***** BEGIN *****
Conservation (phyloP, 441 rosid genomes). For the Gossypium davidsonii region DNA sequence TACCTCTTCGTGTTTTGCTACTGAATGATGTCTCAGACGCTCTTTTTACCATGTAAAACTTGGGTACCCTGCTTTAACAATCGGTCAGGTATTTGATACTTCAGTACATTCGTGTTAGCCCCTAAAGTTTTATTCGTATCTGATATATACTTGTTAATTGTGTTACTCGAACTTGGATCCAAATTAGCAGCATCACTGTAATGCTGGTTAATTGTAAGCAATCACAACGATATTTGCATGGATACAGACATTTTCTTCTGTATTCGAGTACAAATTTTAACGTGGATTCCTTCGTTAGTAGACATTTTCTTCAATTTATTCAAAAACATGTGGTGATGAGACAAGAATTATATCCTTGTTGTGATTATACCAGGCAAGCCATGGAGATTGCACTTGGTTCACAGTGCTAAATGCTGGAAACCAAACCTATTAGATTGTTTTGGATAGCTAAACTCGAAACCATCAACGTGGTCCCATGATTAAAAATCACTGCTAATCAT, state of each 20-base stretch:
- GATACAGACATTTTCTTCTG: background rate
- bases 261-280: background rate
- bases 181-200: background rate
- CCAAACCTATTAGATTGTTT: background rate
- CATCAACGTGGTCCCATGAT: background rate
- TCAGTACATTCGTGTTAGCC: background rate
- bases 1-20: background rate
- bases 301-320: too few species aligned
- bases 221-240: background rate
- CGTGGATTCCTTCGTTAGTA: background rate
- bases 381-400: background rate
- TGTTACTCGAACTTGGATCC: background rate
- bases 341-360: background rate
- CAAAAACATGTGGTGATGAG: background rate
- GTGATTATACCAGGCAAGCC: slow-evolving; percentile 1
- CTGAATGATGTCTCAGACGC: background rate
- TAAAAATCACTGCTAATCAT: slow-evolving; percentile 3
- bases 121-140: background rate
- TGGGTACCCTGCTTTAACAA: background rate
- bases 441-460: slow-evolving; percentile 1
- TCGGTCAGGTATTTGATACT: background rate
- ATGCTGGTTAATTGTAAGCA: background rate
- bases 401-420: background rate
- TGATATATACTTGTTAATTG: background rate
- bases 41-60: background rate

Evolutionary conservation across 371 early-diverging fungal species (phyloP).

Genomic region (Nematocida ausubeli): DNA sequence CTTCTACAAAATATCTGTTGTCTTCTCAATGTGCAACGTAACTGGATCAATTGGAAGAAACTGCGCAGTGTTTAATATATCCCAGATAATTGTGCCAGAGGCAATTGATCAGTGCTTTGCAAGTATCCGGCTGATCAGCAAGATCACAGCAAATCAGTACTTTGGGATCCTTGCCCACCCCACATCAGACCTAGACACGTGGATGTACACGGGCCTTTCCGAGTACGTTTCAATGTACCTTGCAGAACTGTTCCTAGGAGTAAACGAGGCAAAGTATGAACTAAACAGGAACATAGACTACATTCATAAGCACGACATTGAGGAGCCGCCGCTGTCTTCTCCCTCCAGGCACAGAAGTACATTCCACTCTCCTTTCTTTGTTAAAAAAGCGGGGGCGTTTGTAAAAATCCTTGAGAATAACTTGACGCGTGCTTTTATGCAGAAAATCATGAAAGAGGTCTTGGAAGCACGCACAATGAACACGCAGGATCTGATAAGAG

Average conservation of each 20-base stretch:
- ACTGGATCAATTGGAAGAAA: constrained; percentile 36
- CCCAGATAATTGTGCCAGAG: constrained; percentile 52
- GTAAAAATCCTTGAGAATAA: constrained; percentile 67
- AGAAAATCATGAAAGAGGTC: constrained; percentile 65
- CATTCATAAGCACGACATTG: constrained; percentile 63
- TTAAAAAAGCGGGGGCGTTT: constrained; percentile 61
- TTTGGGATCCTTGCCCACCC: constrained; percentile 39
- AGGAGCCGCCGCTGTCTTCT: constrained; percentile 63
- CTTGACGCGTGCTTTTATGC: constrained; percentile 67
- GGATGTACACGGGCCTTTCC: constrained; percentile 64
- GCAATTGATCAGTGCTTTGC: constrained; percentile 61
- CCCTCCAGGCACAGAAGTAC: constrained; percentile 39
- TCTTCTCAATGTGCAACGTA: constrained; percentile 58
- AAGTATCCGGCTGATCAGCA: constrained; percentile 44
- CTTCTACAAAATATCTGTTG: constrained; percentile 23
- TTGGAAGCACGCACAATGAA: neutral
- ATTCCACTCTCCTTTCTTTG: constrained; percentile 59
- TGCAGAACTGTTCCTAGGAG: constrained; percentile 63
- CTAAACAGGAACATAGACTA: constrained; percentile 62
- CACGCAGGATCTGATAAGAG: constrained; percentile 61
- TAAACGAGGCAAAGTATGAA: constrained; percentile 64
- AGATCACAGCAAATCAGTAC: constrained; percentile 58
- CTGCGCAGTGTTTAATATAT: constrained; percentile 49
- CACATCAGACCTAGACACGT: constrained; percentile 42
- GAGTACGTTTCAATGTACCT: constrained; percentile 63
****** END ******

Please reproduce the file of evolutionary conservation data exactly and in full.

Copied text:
Conservation (phyloP, 441 rosid genomes). For the Gossypium davidsonii region DNA sequence TACCTCTTCGTGTTTTGCTACTGAATGATGTCTCAGACGCTCTTTTTACCATGTAAAACTTGGGTACCCTGCTTTAACAATCGGTCAGGTATTTGATACTTCAGTACATTCGTGTTAGCCCCTAAAGTTTTATTCGTATCTGATATATACTTGTTAATTGTGTTACTCGAACTTGGATCCAAATTAGCAGCATCACTGTAATGCTGGTTAATTGTAAGCAATCACAACGATATTTGCATGGATACAGACATTTTCTTCTGTATTCGAGTACAAATTTTAACGTGGATTCCTTCGTTAGTAGACATTTTCTTCAATTTATTCAAAAACATGTGGTGATGAGACAAGAATTATATCCTTGTTGTGATTATACCAGGCAAGCCATGGAGATTGCACTTGGTTCACAGTGCTAAATGCTGGAAACCAAACCTATTAGATTGTTTTGGATAGCTAAACTCGAAACCATCAACGTGGTCCCATGATTAAAAATCACTGCTAATCAT, state of each 20-base stretch:
- GATACAGACATTTTCTTCTG: background rate
- bases 261-280: background rate
- bases 181-200: background rate
- CCAAACCTATTAGATTGTTT: background rate
- CATCAACGTGGTCCCATGAT: background rate
- TCAGTACATTCGTGTTAGCC: background rate
- bases 1-20: background rate
- bases 301-320: too few species aligned
- bases 221-240: background rate
- CGTGGATTCCTTCGTTAGTA: background rate
- bases 381-400: background rate
- TGTTACTCGAACTTGGATCC: background rate
- bases 341-360: background rate
- CAAAAACATGTGGTGATGAG: background rate
- GTGATTATACCAGGCAAGCC: slow-evolving; percentile 1
- CTGAATGATGTCTCAGACGC: background rate
- TAAAAATCACTGCTAATCAT: slow-evolving; percentile 3
- bases 121-140: background rate
- TGGGTACCCTGCTTTAACAA: background rate
- bases 441-460: slow-evolving; percentile 1
- TCGGTCAGGTATTTGATACT: background rate
- ATGCTGGTTAATTGTAAGCA: background rate
- bases 401-420: background rate
- TGATATATACTTGTTAATTG: background rate
- bases 41-60: background rate

Evolutionary conservation across 371 early-diverging fungal species (phyloP).

Genomic region (Nematocida ausubeli): DNA sequence CTTCTACAAAATATCTGTTGTCTTCTCAATGTGCAACGTAACTGGATCAATTGGAAGAAACTGCGCAGTGTTTAATATATCCCAGATAATTGTGCCAGAGGCAATTGATCAGTGCTTTGCAAGTATCCGGCTGATCAGCAAGATCACAGCAAATCAGTACTTTGGGATCCTTGCCCACCCCACATCAGACCTAGACACGTGGATGTACACGGGCCTTTCCGAGTACGTTTCAATGTACCTTGCAGAACTGTTCCTAGGAGTAAACGAGGCAAAGTATGAACTAAACAGGAACATAGACTACATTCATAAGCACGACATTGAGGAGCCGCCGCTGTCTTCTCCCTCCAGGCACAGAAGTACATTCCACTCTCCTTTCTTTGTTAAAAAAGCGGGGGCGTTTGTAAAAATCCTTGAGAATAACTTGACGCGTGCTTTTATGCAGAAAATCATGAAAGAGGTCTTGGAAGCACGCACAATGAACACGCAGGATCTGATAAGAG

Average conservation of each 20-base stretch:
- ACTGGATCAATTGGAAGAAA: constrained; percentile 36
- CCCAGATAATTGTGCCAGAG: constrained; percentile 52
- GTAAAAATCCTTGAGAATAA: constrained; percentile 67
- AGAAAATCATGAAAGAGGTC: constrained; percentile 65
- CATTCATAAGCACGACATTG: constrained; percentile 63
- TTAAAAAAGCGGGGGCGTTT: constrained; percentile 61
- TTTGGGATCCTTGCCCACCC: constrained; percentile 39
- AGGAGCCGCCGCTGTCTTCT: constrained; percentile 63
- CTTGACGCGTGCTTTTATGC: constrained; percentile 67
- GGATGTACACGGGCCTTTCC: constrained; percentile 64
- GCAATTGATCAGTGCTTTGC: constrained; percentile 61
- CCCTCCAGGCACAGAAGTAC: constrained; percentile 39
- TCTTCTCAATGTGCAACGTA: constrained; percentile 58
- AAGTATCCGGCTGATCAGCA: constrained; percentile 44
- CTTCTACAAAATATCTGTTG: constrained; percentile 23
- TTGGAAGCACGCACAATGAA: neutral
- ATTCCACTCTCCTTTCTTTG: constrained; percentile 59
- TGCAGAACTGTTCCTAGGAG: constrained; percentile 63
- CTAAACAGGAACATAGACTA: constrained; percentile 62
- CACGCAGGATCTGATAAGAG: constrained; percentile 61
- TAAACGAGGCAAAGTATGAA: constrained; percentile 64
- AGATCACAGCAAATCAGTAC: constrained; percentile 58
- CTGCGCAGTGTTTAATATAT: constrained; percentile 49
- CACATCAGACCTAGACACGT: constrained; percentile 42
- GAGTACGTTTCAATGTACCT: constrained; percentile 63